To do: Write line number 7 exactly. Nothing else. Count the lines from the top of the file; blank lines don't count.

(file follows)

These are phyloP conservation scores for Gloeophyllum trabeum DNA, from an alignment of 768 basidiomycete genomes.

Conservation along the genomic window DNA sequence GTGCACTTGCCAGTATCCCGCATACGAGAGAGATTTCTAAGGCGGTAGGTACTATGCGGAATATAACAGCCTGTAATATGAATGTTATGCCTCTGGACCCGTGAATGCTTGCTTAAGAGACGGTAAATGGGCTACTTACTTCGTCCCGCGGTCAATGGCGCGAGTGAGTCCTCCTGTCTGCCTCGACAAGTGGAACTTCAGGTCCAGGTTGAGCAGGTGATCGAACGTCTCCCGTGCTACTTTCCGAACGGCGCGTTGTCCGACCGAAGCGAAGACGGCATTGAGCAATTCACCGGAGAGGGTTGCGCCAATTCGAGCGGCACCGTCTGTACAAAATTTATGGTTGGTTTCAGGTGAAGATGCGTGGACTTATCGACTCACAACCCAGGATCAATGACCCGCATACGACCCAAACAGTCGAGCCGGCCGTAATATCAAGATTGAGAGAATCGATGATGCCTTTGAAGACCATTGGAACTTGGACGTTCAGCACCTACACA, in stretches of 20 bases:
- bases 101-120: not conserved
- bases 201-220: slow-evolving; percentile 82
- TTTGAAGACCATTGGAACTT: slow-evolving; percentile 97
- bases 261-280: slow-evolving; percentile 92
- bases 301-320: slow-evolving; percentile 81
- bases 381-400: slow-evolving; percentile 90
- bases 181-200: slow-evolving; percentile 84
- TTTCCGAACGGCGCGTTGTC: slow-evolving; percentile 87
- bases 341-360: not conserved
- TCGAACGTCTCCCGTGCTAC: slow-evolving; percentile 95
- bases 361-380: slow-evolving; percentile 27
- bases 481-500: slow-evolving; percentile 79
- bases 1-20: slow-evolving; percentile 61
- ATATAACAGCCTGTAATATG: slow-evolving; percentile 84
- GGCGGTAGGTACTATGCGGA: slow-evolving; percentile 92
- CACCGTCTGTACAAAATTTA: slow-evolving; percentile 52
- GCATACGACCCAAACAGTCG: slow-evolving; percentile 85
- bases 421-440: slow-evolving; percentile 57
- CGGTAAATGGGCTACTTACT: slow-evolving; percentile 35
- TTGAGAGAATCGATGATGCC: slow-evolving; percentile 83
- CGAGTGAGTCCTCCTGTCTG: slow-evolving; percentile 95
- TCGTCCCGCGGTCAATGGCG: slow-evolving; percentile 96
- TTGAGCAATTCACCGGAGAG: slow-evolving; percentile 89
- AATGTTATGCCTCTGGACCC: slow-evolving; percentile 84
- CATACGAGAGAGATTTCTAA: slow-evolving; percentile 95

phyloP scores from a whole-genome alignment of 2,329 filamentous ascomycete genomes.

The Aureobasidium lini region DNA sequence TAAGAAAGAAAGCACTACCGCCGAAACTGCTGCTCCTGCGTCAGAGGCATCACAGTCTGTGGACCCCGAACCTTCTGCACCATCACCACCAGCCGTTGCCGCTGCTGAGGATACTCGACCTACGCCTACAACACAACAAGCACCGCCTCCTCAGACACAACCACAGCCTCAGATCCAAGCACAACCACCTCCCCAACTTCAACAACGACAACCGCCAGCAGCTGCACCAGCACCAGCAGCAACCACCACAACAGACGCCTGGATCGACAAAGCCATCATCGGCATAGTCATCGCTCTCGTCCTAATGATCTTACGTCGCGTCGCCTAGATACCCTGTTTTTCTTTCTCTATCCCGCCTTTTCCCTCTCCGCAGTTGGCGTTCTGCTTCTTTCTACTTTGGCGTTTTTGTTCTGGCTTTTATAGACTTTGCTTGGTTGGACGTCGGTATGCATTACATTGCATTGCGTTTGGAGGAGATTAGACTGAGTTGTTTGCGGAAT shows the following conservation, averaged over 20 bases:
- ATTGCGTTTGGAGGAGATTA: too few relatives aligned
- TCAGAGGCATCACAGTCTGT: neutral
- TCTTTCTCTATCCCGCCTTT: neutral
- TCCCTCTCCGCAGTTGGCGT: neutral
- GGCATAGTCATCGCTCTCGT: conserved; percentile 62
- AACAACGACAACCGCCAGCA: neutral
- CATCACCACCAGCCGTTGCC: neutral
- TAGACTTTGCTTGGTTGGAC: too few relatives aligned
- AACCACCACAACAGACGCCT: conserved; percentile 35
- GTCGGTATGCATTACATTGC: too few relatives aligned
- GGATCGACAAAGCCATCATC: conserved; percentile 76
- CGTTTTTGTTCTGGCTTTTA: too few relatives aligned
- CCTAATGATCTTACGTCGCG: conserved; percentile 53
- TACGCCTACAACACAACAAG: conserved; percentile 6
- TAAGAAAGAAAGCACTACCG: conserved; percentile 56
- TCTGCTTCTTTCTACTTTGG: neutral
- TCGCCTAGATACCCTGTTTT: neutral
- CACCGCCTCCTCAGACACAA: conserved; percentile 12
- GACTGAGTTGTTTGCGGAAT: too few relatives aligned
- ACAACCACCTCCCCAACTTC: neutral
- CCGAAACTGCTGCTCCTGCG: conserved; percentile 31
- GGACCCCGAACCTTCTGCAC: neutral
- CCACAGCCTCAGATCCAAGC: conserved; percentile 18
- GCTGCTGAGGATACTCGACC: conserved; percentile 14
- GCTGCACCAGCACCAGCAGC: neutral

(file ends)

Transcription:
- bases 301-320: slow-evolving; percentile 81